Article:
Are you going to FNCE?
…otherwise known as the Food and Nutrition Conference and Expo – the annual meeting of the Academy of Nutrition and Dietetics. This year’s conference begins on October 26th in Philadelphia, the city of brotherly love.
A year ago, before the 2018 conference, I shared a post with 10 tips for preparing for a convention. They are still valid in 2019:
I would like to focus my pre-conference post this year on what I believe is one of the biggest benefits of attending a conference – connecting with your fellow colleagues. The estimated attendance for FNCE exceeds 10,000 – that’s a lot of food and nutrition professionals to meet! How can you make the most of this amazing opportunity?
Where you go and what you choose to do at FNCE will determine the people you are able to meet. Take advantage of opportunities to connect everywhere you go:
The sessions you attend are an excellent opportunity to meet nutrition professionals interested in the same area of practice. Make a point of introducing yourself to others in the audience or even the speakers. Exchange business cards and make notations as needed regarding where you met and what you discussed.
Poster sessions and exhibits are manned by people ready and waiting to engage with visitors interested in what they have to offer. Make a plan for the connections you want to make in the poster pavilion and exhibit hall. If crowd size doesn’t allow for extended conversation, make a plan to follow-up later.
Networking events are made for connecting. Take advantage of those that match your professional interests. Commit to meeting new people as well as reconnecting with those you already know. Be a connector by introducing people to each other. These introductions also help reinforce everyone’s name in your memory! For maximum benefit, send a follow-up note to those with whom you want to maintain a connection.
Meals are a great opportunity to get together intentionally or spontaneously with colleagues. In addition to sponsored or paid events, there are daily opportunities to grab a meal or a snack with a new or old friend. Connecting over a meal creates a more relaxed atmosphere that allows for deeper conversation.
Before, after, and in between all of the above – keep meeting people. In line to get coffee? Say hello to others waiting near you. On the bus to your hotel? Get to know your seat mate. Waiting for a session to open? Don’t check your phone, make a new acquaintance. Flying home after the conference? Look for someone in the airport with a bag from the exhibit hall and strike up a conversation, “What was your favorite part of FNCE?”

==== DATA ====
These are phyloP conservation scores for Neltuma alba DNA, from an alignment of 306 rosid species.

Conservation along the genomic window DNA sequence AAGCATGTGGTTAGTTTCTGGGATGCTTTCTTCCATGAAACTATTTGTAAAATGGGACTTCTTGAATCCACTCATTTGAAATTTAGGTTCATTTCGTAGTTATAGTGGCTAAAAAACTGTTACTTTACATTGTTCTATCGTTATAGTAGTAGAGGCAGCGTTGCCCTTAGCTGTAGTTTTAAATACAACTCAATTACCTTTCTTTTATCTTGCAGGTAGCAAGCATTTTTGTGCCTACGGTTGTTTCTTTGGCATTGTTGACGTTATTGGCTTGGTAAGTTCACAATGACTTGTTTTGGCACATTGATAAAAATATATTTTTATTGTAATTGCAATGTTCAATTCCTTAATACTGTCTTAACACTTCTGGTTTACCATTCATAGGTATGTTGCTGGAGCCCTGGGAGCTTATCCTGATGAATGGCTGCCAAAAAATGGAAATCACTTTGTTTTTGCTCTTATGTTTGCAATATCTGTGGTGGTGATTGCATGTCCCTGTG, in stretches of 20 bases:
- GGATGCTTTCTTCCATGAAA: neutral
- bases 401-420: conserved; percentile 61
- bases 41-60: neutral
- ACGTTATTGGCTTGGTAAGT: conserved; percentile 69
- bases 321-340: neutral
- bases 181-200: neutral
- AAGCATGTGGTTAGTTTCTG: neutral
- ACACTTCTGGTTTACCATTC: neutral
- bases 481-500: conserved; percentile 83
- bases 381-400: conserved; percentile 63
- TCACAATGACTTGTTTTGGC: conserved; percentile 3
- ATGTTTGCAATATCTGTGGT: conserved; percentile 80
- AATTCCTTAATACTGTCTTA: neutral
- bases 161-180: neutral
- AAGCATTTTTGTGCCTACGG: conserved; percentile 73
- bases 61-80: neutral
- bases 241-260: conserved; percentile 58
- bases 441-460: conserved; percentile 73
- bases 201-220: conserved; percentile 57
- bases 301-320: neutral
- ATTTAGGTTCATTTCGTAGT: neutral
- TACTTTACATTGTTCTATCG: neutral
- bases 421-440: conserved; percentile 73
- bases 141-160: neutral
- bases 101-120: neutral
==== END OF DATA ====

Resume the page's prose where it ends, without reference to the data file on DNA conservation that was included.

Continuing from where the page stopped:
The point of connecting at a professional conference is not simply to exchange pleasantries and business cards, it is to get to know others who share common backgrounds, interests, goals, and passions. When you ask each other, “What do you do?” you can skip over “I am a Registered Dietitian Nutritionist” and cut straight to the interesting specifics. However, striking up a conversation with a new acquaintance can feel intimidating. Here are five pointers to make it easier and more effective:
Convey an openness to meeting others. Rather than looking down at your phone which signals a “do not disturb” message, make eye contact and smile at those around you.
Prepare some simple conversation starters to have ready, such as:
- Is this your first time at FNCE? What made you decide to come?
- What did you think of the opening session? What other sessions are you thinking of going to?
- Have you seen any sights while in Philly? What restaurants have you gone to?
- Hi, I’m _______. I don’t think we’ve met.
Insider secret: All of the contributing authors for Communicating Nutrition: The Authoritative Guide will be wearing a button with this conversation starter: “Ask me about Communicating Nutrition.” Look for us!
Prepare a succinct and interesting answer to “What do you do?” or “Where do you work?”
Learn about your conversation partner. What do you have in common? How might you offer to help one another? Connections lead to valuable collaborations and resource networks.
Create a method for ongoing connection. Connect on social media, adding a message of where you met. Swap business cards with a plan to follow-up later and then do it! Take a picture with your conversation partner and post on social media. After the conference, continue connecting – comment on their social media posts, send a note, or set up a time to talk further about an idea you discussed in person. Keep the conversation going.
If you’re not able to attend FNCE, or other large professional conferences, where do you meet up with colleagues? Do you take advantage of district or state meetings? Journal clubs? Seminars or conferences at nearby universities? Look for opportunities to connect!
If you are going to FNCE, are you preparing to make connections? I would love to meet you at #FNCE in Philly!! And…I hope you can be in Indy for FNCE 2020 – save the date: October 17-20!!
“Make new friends, but keep the old. One is silver and the other is gold.”
~ Girl Scout Campfire Song
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